How to navigate your divorce if you are not the ‘breadwinner’ in your marriage

by Kidd Rapinet on June 26, 2024
separating, unhappy couple

The divorce process is typically known for being costly and so, your financial circumstances may well be your overriding concern. You may be worried about being able to afford living by yourself, will your property have to be sold, and with it the security of your accommodation, and how will you afford your legal costs.

When a couple files for divorce, in the event of an application being made to the Court for a financial remedies order, a court will consider each party’s future needs as well as their potential for future income as part of its consideration of the Section 25 criteria under the Matrimonial Causes Act 1973. The primary goal of the Court is to ensure that the financial settlement is fair and just to both parties by considering the following factors:

  • Resources of the parties (income, assets, pensions and mortgage capacities)
  • Financial needs during/after divorce (housing, income and pension needs)
  • Childcare responsibilities
  • Standard of living post-divorce
  • Ages of both spouses
  • Duration of the marriage
  • Health of both spouses
  • Their respective financial contributions during the marriage
  • Conduct during marriage (although it is exceptional to include this, save where it would be inequitable to disregard it).
  • Pensions and the value of the pension benefits lost by a spouse, over their spouses’ pension, as a result of the divorce.

Needs do, however, trump all other considerations and so, your status as a lower earner or non-earner and/or your lesser financial resources will be taken into account in the financial settlement so as to maybe justify a departure from equality in favour of one spouse in respect of the division of property or assets, if this is necessary to meet needs.

It is important to note, however, that spouses do not have an equal claim to their partner’s earnings, and it is exceptionally rare to secure a 50% share of the same.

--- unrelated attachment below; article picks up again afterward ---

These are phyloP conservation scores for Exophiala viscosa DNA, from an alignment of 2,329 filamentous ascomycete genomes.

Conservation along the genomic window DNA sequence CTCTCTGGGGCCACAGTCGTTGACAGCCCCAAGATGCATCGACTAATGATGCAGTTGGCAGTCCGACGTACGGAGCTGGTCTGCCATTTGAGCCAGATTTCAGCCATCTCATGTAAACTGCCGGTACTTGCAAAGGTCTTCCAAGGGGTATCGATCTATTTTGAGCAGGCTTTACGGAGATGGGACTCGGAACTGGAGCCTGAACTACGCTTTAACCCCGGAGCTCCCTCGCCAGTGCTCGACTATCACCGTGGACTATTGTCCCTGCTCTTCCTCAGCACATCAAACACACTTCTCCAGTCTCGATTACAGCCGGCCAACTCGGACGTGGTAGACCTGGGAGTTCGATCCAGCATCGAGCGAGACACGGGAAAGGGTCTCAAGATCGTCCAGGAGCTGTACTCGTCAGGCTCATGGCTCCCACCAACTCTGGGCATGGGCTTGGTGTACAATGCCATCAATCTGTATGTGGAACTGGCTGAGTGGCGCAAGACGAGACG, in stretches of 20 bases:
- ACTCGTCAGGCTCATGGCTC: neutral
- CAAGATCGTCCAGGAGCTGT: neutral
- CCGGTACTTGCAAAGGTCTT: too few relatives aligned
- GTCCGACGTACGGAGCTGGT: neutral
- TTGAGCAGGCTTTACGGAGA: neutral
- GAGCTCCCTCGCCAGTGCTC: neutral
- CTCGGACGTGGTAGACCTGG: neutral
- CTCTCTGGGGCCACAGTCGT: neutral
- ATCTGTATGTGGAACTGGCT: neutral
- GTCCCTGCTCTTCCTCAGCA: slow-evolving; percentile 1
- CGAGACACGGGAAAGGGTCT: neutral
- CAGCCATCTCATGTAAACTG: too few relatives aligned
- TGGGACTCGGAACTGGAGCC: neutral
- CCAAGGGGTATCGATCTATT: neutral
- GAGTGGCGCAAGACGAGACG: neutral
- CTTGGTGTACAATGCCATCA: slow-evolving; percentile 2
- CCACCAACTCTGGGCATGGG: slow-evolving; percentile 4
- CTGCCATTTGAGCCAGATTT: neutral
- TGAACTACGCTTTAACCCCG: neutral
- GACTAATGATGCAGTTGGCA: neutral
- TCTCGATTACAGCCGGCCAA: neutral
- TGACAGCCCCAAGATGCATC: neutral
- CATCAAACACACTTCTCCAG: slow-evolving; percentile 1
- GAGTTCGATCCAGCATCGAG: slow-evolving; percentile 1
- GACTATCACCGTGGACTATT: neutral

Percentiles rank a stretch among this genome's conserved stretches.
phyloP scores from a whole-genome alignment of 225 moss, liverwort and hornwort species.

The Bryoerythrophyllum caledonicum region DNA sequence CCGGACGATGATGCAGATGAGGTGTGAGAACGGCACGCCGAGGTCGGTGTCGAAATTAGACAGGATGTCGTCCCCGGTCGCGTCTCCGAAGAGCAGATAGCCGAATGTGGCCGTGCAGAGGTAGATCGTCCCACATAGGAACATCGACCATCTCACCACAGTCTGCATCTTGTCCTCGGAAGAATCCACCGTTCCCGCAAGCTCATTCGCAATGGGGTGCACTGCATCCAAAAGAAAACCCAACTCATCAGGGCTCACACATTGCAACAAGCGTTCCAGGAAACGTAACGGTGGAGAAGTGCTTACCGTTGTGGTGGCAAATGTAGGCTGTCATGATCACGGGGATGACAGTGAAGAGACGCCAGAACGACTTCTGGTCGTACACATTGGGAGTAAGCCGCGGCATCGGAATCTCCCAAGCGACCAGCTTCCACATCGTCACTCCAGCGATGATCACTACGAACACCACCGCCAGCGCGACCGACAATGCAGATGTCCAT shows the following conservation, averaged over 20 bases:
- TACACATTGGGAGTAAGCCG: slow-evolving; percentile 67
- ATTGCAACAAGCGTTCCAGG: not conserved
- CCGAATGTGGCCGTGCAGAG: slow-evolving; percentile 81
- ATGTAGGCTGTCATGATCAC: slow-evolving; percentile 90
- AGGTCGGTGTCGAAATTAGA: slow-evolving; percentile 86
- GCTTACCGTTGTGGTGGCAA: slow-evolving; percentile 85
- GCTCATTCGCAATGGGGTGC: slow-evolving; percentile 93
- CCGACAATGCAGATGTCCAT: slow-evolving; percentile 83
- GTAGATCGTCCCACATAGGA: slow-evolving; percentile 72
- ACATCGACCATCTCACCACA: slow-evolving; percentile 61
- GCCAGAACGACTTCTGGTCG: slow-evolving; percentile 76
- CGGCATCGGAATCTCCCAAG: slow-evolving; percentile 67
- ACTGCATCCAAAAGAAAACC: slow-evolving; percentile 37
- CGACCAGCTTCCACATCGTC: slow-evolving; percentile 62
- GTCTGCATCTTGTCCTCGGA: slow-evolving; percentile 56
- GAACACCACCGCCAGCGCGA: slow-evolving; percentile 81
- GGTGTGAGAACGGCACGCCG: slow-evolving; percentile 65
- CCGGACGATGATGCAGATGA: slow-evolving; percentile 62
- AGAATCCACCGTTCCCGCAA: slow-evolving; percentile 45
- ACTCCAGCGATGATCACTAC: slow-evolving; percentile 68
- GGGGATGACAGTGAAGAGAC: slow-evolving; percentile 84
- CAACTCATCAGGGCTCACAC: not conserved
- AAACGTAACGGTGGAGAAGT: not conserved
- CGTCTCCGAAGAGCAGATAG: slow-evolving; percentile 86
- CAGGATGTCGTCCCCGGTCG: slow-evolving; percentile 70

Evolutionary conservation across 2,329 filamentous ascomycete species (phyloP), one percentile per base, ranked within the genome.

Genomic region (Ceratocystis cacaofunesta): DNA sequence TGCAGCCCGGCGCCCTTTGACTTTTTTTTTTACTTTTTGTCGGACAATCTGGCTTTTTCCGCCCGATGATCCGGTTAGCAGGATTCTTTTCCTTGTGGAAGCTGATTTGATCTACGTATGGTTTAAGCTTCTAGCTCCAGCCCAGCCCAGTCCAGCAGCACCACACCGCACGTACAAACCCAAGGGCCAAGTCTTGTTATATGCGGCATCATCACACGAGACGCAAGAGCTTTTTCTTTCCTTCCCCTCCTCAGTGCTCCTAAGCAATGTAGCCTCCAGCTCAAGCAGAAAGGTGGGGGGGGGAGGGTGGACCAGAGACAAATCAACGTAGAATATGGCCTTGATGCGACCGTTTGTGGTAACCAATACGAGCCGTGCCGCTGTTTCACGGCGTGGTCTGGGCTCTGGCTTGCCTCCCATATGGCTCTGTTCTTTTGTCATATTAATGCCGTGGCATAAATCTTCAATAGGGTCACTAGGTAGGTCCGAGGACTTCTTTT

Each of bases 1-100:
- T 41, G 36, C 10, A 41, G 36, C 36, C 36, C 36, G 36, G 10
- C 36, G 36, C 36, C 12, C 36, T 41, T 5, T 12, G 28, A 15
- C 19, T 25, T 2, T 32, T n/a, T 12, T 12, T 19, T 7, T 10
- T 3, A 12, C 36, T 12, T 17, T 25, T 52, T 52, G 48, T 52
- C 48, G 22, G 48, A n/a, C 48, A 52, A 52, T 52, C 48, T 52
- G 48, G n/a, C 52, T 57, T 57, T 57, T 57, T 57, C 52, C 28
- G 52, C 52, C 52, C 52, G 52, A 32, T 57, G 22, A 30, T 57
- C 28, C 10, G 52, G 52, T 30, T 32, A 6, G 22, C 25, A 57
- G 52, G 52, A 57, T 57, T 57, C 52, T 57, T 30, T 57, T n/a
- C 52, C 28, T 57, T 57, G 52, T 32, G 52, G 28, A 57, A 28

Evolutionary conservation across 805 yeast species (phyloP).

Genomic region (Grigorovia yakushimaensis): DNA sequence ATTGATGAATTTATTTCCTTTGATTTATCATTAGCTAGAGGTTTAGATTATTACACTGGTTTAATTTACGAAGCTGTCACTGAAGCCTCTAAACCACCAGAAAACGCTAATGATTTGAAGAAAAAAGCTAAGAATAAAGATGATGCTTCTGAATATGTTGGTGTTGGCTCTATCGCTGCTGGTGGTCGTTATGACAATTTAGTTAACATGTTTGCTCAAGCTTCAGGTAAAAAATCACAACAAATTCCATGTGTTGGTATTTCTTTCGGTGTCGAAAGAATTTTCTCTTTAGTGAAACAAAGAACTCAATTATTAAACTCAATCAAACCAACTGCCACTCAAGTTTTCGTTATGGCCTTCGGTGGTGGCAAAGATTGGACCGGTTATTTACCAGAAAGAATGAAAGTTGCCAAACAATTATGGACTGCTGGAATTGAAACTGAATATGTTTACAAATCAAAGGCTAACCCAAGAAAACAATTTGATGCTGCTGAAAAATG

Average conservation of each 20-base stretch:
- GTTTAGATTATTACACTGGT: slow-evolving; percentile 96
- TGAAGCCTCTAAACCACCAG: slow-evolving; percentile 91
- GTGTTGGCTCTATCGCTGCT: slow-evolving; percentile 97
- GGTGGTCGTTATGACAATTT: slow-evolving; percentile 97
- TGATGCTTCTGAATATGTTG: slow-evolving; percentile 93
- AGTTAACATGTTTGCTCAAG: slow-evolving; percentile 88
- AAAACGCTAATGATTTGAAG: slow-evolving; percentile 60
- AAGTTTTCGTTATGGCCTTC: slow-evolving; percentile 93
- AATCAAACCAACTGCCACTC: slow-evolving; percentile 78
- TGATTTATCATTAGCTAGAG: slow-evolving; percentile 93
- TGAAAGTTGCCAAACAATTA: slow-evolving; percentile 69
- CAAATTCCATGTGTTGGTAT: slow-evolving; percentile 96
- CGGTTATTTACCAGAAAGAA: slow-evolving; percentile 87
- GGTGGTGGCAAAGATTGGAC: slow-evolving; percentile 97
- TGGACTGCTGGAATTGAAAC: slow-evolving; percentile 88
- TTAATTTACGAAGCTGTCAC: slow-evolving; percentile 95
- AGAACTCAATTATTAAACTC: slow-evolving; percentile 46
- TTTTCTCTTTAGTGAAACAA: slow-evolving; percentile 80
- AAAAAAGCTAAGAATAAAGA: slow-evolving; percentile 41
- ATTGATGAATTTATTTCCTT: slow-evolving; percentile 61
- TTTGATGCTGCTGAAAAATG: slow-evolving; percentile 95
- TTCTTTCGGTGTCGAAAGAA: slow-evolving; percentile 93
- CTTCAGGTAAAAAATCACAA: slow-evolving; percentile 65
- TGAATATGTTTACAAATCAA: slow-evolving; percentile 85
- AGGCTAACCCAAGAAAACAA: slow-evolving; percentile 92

What happens if you cannot afford to pay legal fees with your divorce?

Generally speaking, each party will cover their own legal fees. As such, the petition issue fee and any additional lawyer’s fees are included in the cost of the divorce and it is the applicant, who has commenced the divorce process, who is responsible for paying the costs, unless a joint application for divorce is made and it is agreed that the costs of the divorce suit are to be shared.

You can also ask your spouse, if he/she earns more, to cover the legal costs initially and that half of these are deducted from your financial settlement monies upon the implementation of this. In the absence of your spouse agreeing this, you can make an application to the Court to make an order that your spouse pays your legal costs. This is known as a Legal Services Order and this type of application is available to financially weaker parties in matrimonial finance proceedings.

Legal aid can assist with the cost of family mediation, and funding legal representation for court proceedings in respect of divorce and finances. You will have to demonstrate that you are a victim of domestic violence or that the child is at risk of abuse from the other person involved to be eligible for legal aid.

Alternatively, you may consider applying for a litigation loan.

Financial disclosure in the divorce process

Early in the divorce process, financial disclosure takes place. Typically, this involves filling out a form E, and it should be a full and exhaustive disclosure of all assets and your income. Questionnaires may be raised after the forms have been completed and exchanged.

After all financial information has been fully and appropriately disclosed, there will be negotiations between the parties. If there is an agreement reached, this will then be submitted to the Court, to approve.

Will I receive spousal maintenance?

When one partner earns significantly more than the other, spousal maintenance may be required. You and your spouse can agree on this, or the court can mandate that the person with greater financial resources should make provision for the other for a specified period of time. Reasonable needs are interpreted in line with the standard of living enjoyed by the parties during the marriage.

This article was brought to you by Kidd Rapinet’s family solicitors. You can book an appointment with any of the family lawyers across our other offices in Aylesbury, Canary Wharf, Farnham, High Wycombe, Maidenhead or Slough, using the form provided.  Please use the links provided to find more information on divorce or separation, child arrangements and other areas of family law.

These materials and content have been prepared for the benefit of their viewers/readers. They are intended for marketing purposes only and are of a general nature and do not constitute legal advice applicable to any particular facts or circumstances. Kidd Rapinet LLP and/or the author(s) accept no duty of care, responsibility or liability for any loss or damage which you or any third party may suffer as a result of any reliance or use by you or them of these marketing materials and content, except to the extent it is not legally possible to exclude such liability. If you require legal advice on your own situation, please contact us so we can discuss how we may assist.

We’re here to support
your next step

Whatever that may be

Request a video call, phone call
or an in-person meeting

    Go Back